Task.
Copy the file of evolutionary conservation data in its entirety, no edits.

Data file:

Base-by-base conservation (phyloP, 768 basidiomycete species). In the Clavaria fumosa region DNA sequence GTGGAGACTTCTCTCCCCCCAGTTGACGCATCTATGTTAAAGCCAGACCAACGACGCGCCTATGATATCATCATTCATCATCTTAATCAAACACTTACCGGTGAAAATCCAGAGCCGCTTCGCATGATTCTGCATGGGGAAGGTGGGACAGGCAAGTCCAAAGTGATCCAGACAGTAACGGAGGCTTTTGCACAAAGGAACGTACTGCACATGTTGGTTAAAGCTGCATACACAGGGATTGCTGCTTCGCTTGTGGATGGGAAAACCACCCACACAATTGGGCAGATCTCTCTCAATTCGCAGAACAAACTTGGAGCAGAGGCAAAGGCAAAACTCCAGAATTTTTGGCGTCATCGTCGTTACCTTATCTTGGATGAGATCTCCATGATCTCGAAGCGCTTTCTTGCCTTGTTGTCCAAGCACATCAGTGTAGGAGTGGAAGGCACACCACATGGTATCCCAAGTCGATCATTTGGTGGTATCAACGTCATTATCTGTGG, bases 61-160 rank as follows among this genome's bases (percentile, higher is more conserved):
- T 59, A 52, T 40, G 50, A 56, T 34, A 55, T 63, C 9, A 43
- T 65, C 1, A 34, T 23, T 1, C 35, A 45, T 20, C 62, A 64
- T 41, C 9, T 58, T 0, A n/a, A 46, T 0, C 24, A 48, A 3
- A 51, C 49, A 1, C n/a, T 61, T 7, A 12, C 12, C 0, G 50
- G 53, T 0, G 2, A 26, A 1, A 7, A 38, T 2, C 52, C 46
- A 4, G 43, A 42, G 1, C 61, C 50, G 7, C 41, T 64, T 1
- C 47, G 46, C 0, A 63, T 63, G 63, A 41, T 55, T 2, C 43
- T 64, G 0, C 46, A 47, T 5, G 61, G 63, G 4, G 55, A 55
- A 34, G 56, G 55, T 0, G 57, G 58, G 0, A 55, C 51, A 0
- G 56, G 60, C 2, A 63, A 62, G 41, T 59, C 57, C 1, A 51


Base-by-base conservation (phyloP, 768 basidiomycete species). In the Clavaria fumosa region DNA sequence GTGGAGACTTCTCTCCCCCCAGTTGACGCATCTATGTTAAAGCCAGACCAACGACGCGCCTATGATATCATCATTCATCATCTTAATCAAACACTTACCGGTGAAAATCCAGAGCCGCTTCGCATGATTCTGCATGGGGAAGGTGGGACAGGCAAGTCCAAAGTGATCCAGACAGTAACGGAGGCTTTTGCACAAAGGAACGTACTGCACATGTTGGTTAAAGCTGCATACACAGGGATTGCTGCTTCGCTTGTGGATGGGAAAACCACCCACACAATTGGGCAGATCTCTCTCAATTCGCAGAACAAACTTGGAGCAGAGGCAAAGGCAAAACTCCAGAATTTTTGGCGTCATCGTCGTTACCTTATCTTGGATGAGATCTCCATGATCTCGAAGCGCTTTCTTGCCTTGTTGTCCAAGCACATCAGTGTAGGAGTGGAAGGCACACCACATGGTATCCCAAGTCGATCATTTGGTGGTATCAACGTCATTATCTGTGG, bases 61-160 rank as follows among this genome's bases (percentile, higher is more conserved):
- T 59, A 52, T 40, G 50, A 56, T 34, A 55, T 63, C 9, A 43
- T 65, C 1, A 34, T 23, T 1, C 35, A 45, T 20, C 62, A 64
- T 41, C 9, T 58, T 0, A n/a, A 46, T 0, C 24, A 48, A 3
- A 51, C 49, A 1, C n/a, T 61, T 7, A 12, C 12, C 0, G 50
- G 53, T 0, G 2, A 26, A 1, A 7, A 38, T 2, C 52, C 46
- A 4, G 43, A 42, G 1, C 61, C 50, G 7, C 41, T 64, T 1
- C 47, G 46, C 0, A 63, T 63, G 63, A 41, T 55, T 2, C 43
- T 64, G 0, C 46, A 47, T 5, G 61, G 63, G 4, G 55, A 55
- A 34, G 56, G 55, T 0, G 57, G 58, G 0, A 55, C 51, A 0
- G 56, G 60, C 2, A 63, A 62, G 41, T 59, C 57, C 1, A 51